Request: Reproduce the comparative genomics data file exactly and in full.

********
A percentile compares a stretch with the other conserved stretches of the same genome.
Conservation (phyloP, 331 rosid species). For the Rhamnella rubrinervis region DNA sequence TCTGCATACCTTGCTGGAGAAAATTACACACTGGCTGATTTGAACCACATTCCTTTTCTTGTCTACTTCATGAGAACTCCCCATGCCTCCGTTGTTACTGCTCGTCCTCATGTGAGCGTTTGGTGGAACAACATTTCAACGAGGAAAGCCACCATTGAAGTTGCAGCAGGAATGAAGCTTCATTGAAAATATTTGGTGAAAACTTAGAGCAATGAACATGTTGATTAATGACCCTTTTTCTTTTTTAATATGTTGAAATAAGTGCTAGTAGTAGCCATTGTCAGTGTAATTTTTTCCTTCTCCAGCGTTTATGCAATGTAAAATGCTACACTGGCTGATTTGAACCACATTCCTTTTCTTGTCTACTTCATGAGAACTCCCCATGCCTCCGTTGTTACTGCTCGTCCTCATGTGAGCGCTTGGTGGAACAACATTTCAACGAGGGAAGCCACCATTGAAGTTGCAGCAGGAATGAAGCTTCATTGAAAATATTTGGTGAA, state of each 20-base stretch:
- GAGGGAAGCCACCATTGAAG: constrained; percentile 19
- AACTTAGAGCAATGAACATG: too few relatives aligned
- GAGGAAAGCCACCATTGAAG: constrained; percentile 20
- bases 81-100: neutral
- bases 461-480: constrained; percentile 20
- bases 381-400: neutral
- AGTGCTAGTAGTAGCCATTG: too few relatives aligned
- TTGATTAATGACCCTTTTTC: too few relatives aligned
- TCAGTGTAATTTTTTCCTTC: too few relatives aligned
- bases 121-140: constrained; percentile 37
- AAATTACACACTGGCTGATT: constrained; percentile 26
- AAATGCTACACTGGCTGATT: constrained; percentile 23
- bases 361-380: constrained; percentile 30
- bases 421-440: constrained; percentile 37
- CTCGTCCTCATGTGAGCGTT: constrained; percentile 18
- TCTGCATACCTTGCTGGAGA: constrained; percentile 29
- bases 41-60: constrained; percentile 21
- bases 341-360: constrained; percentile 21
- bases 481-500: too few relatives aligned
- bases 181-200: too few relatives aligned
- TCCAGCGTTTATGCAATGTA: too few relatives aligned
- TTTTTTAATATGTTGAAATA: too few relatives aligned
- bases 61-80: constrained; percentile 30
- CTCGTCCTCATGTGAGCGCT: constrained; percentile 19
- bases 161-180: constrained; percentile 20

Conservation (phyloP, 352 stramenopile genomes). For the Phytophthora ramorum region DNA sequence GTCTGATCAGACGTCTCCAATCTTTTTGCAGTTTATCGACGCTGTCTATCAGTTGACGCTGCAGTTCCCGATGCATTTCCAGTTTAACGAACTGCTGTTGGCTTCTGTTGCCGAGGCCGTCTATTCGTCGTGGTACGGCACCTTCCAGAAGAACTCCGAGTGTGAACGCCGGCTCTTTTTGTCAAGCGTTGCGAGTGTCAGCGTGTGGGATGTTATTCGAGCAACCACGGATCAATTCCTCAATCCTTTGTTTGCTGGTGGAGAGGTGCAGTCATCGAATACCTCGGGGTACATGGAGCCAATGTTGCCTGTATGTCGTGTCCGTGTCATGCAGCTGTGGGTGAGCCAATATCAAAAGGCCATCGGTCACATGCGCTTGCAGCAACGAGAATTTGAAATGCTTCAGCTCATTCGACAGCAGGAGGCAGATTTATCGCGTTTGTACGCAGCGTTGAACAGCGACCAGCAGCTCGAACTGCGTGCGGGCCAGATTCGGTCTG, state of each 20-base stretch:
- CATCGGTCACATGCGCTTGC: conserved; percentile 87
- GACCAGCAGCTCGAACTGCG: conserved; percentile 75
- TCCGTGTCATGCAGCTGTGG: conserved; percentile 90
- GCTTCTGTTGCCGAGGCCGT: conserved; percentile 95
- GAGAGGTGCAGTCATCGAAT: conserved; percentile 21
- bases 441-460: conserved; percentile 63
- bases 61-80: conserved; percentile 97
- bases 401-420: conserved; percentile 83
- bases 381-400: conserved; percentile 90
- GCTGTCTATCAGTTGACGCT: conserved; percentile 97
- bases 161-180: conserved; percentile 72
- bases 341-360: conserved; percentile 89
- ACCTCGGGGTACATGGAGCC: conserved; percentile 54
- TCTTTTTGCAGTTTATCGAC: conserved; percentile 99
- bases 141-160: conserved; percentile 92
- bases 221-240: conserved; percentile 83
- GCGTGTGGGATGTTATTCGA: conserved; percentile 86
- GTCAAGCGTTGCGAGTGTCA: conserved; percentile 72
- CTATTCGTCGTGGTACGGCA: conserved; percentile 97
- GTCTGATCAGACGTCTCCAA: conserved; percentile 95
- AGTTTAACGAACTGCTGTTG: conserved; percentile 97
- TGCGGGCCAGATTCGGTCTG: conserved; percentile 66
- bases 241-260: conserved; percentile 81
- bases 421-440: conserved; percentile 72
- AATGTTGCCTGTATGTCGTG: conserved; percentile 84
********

A percentile compares a stretch with the other conserved stretches of the same genome.
Conservation (phyloP, 331 rosid species). For the Rhamnella rubrinervis region DNA sequence TCTGCATACCTTGCTGGAGAAAATTACACACTGGCTGATTTGAACCACATTCCTTTTCTTGTCTACTTCATGAGAACTCCCCATGCCTCCGTTGTTACTGCTCGTCCTCATGTGAGCGTTTGGTGGAACAACATTTCAACGAGGAAAGCCACCATTGAAGTTGCAGCAGGAATGAAGCTTCATTGAAAATATTTGGTGAAAACTTAGAGCAATGAACATGTTGATTAATGACCCTTTTTCTTTTTTAATATGTTGAAATAAGTGCTAGTAGTAGCCATTGTCAGTGTAATTTTTTCCTTCTCCAGCGTTTATGCAATGTAAAATGCTACACTGGCTGATTTGAACCACATTCCTTTTCTTGTCTACTTCATGAGAACTCCCCATGCCTCCGTTGTTACTGCTCGTCCTCATGTGAGCGCTTGGTGGAACAACATTTCAACGAGGGAAGCCACCATTGAAGTTGCAGCAGGAATGAAGCTTCATTGAAAATATTTGGTGAA, state of each 20-base stretch:
- GAGGGAAGCCACCATTGAAG: constrained; percentile 19
- AACTTAGAGCAATGAACATG: too few relatives aligned
- GAGGAAAGCCACCATTGAAG: constrained; percentile 20
- bases 81-100: neutral
- bases 461-480: constrained; percentile 20
- bases 381-400: neutral
- AGTGCTAGTAGTAGCCATTG: too few relatives aligned
- TTGATTAATGACCCTTTTTC: too few relatives aligned
- TCAGTGTAATTTTTTCCTTC: too few relatives aligned
- bases 121-140: constrained; percentile 37
- AAATTACACACTGGCTGATT: constrained; percentile 26
- AAATGCTACACTGGCTGATT: constrained; percentile 23
- bases 361-380: constrained; percentile 30
- bases 421-440: constrained; percentile 37
- CTCGTCCTCATGTGAGCGTT: constrained; percentile 18
- TCTGCATACCTTGCTGGAGA: constrained; percentile 29
- bases 41-60: constrained; percentile 21
- bases 341-360: constrained; percentile 21
- bases 481-500: too few relatives aligned
- bases 181-200: too few relatives aligned
- TCCAGCGTTTATGCAATGTA: too few relatives aligned
- TTTTTTAATATGTTGAAATA: too few relatives aligned
- bases 61-80: constrained; percentile 30
- CTCGTCCTCATGTGAGCGCT: constrained; percentile 19
- bases 161-180: constrained; percentile 20

Conservation (phyloP, 352 stramenopile genomes). For the Phytophthora ramorum region DNA sequence GTCTGATCAGACGTCTCCAATCTTTTTGCAGTTTATCGACGCTGTCTATCAGTTGACGCTGCAGTTCCCGATGCATTTCCAGTTTAACGAACTGCTGTTGGCTTCTGTTGCCGAGGCCGTCTATTCGTCGTGGTACGGCACCTTCCAGAAGAACTCCGAGTGTGAACGCCGGCTCTTTTTGTCAAGCGTTGCGAGTGTCAGCGTGTGGGATGTTATTCGAGCAACCACGGATCAATTCCTCAATCCTTTGTTTGCTGGTGGAGAGGTGCAGTCATCGAATACCTCGGGGTACATGGAGCCAATGTTGCCTGTATGTCGTGTCCGTGTCATGCAGCTGTGGGTGAGCCAATATCAAAAGGCCATCGGTCACATGCGCTTGCAGCAACGAGAATTTGAAATGCTTCAGCTCATTCGACAGCAGGAGGCAGATTTATCGCGTTTGTACGCAGCGTTGAACAGCGACCAGCAGCTCGAACTGCGTGCGGGCCAGATTCGGTCTG, state of each 20-base stretch:
- CATCGGTCACATGCGCTTGC: conserved; percentile 87
- GACCAGCAGCTCGAACTGCG: conserved; percentile 75
- TCCGTGTCATGCAGCTGTGG: conserved; percentile 90
- GCTTCTGTTGCCGAGGCCGT: conserved; percentile 95
- GAGAGGTGCAGTCATCGAAT: conserved; percentile 21
- bases 441-460: conserved; percentile 63
- bases 61-80: conserved; percentile 97
- bases 401-420: conserved; percentile 83
- bases 381-400: conserved; percentile 90
- GCTGTCTATCAGTTGACGCT: conserved; percentile 97
- bases 161-180: conserved; percentile 72
- bases 341-360: conserved; percentile 89
- ACCTCGGGGTACATGGAGCC: conserved; percentile 54
- TCTTTTTGCAGTTTATCGAC: conserved; percentile 99
- bases 141-160: conserved; percentile 92
- bases 221-240: conserved; percentile 83
- GCGTGTGGGATGTTATTCGA: conserved; percentile 86
- GTCAAGCGTTGCGAGTGTCA: conserved; percentile 72
- CTATTCGTCGTGGTACGGCA: conserved; percentile 97
- GTCTGATCAGACGTCTCCAA: conserved; percentile 95
- AGTTTAACGAACTGCTGTTG: conserved; percentile 97
- TGCGGGCCAGATTCGGTCTG: conserved; percentile 66
- bases 241-260: conserved; percentile 81
- bases 421-440: conserved; percentile 72
- AATGTTGCCTGTATGTCGTG: conserved; percentile 84